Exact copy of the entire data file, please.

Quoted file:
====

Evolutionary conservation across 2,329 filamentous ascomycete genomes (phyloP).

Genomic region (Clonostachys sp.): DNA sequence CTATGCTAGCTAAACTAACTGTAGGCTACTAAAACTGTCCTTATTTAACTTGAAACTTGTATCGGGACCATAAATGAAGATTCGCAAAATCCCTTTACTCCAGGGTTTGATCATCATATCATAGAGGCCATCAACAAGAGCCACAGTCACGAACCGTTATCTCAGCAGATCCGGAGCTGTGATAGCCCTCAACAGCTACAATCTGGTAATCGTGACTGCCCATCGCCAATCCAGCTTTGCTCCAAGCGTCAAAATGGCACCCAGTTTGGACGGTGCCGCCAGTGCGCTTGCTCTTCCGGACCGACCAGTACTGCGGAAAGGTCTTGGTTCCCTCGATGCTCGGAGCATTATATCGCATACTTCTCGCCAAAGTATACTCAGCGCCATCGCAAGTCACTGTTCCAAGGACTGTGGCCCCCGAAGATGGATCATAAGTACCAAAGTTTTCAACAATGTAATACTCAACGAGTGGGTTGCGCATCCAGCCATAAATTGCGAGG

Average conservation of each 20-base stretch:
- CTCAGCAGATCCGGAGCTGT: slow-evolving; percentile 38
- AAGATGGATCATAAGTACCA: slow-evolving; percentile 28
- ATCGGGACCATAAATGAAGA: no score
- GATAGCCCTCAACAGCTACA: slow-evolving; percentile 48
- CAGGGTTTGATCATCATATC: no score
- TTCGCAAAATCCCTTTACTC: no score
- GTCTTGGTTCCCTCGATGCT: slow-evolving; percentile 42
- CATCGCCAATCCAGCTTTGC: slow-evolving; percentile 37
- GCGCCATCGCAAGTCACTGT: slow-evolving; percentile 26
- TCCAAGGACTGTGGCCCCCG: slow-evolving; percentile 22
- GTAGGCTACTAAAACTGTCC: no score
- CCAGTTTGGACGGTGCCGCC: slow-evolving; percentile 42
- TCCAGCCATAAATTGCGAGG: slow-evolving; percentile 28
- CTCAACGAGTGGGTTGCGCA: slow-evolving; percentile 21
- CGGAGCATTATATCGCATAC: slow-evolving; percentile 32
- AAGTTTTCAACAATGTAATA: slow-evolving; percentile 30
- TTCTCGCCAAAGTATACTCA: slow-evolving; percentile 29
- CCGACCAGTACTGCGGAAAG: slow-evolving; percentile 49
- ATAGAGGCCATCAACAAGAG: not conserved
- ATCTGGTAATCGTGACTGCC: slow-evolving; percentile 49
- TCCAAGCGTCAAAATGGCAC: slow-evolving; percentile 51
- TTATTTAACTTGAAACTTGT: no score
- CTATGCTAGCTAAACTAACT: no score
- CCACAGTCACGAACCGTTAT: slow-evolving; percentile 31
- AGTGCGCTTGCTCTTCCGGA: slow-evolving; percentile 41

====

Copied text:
Evolutionary conservation across 2,329 filamentous ascomycete genomes (phyloP).

Genomic region (Clonostachys sp.): DNA sequence CTATGCTAGCTAAACTAACTGTAGGCTACTAAAACTGTCCTTATTTAACTTGAAACTTGTATCGGGACCATAAATGAAGATTCGCAAAATCCCTTTACTCCAGGGTTTGATCATCATATCATAGAGGCCATCAACAAGAGCCACAGTCACGAACCGTTATCTCAGCAGATCCGGAGCTGTGATAGCCCTCAACAGCTACAATCTGGTAATCGTGACTGCCCATCGCCAATCCAGCTTTGCTCCAAGCGTCAAAATGGCACCCAGTTTGGACGGTGCCGCCAGTGCGCTTGCTCTTCCGGACCGACCAGTACTGCGGAAAGGTCTTGGTTCCCTCGATGCTCGGAGCATTATATCGCATACTTCTCGCCAAAGTATACTCAGCGCCATCGCAAGTCACTGTTCCAAGGACTGTGGCCCCCGAAGATGGATCATAAGTACCAAAGTTTTCAACAATGTAATACTCAACGAGTGGGTTGCGCATCCAGCCATAAATTGCGAGG

Average conservation of each 20-base stretch:
- CTCAGCAGATCCGGAGCTGT: slow-evolving; percentile 38
- AAGATGGATCATAAGTACCA: slow-evolving; percentile 28
- ATCGGGACCATAAATGAAGA: no score
- GATAGCCCTCAACAGCTACA: slow-evolving; percentile 48
- CAGGGTTTGATCATCATATC: no score
- TTCGCAAAATCCCTTTACTC: no score
- GTCTTGGTTCCCTCGATGCT: slow-evolving; percentile 42
- CATCGCCAATCCAGCTTTGC: slow-evolving; percentile 37
- GCGCCATCGCAAGTCACTGT: slow-evolving; percentile 26
- TCCAAGGACTGTGGCCCCCG: slow-evolving; percentile 22
- GTAGGCTACTAAAACTGTCC: no score
- CCAGTTTGGACGGTGCCGCC: slow-evolving; percentile 42
- TCCAGCCATAAATTGCGAGG: slow-evolving; percentile 28
- CTCAACGAGTGGGTTGCGCA: slow-evolving; percentile 21
- CGGAGCATTATATCGCATAC: slow-evolving; percentile 32
- AAGTTTTCAACAATGTAATA: slow-evolving; percentile 30
- TTCTCGCCAAAGTATACTCA: slow-evolving; percentile 29
- CCGACCAGTACTGCGGAAAG: slow-evolving; percentile 49
- ATAGAGGCCATCAACAAGAG: not conserved
- ATCTGGTAATCGTGACTGCC: slow-evolving; percentile 49
- TCCAAGCGTCAAAATGGCAC: slow-evolving; percentile 51
- TTATTTAACTTGAAACTTGT: no score
- CTATGCTAGCTAAACTAACT: no score
- CCACAGTCACGAACCGTTAT: slow-evolving; percentile 31
- AGTGCGCTTGCTCTTCCGGA: slow-evolving; percentile 41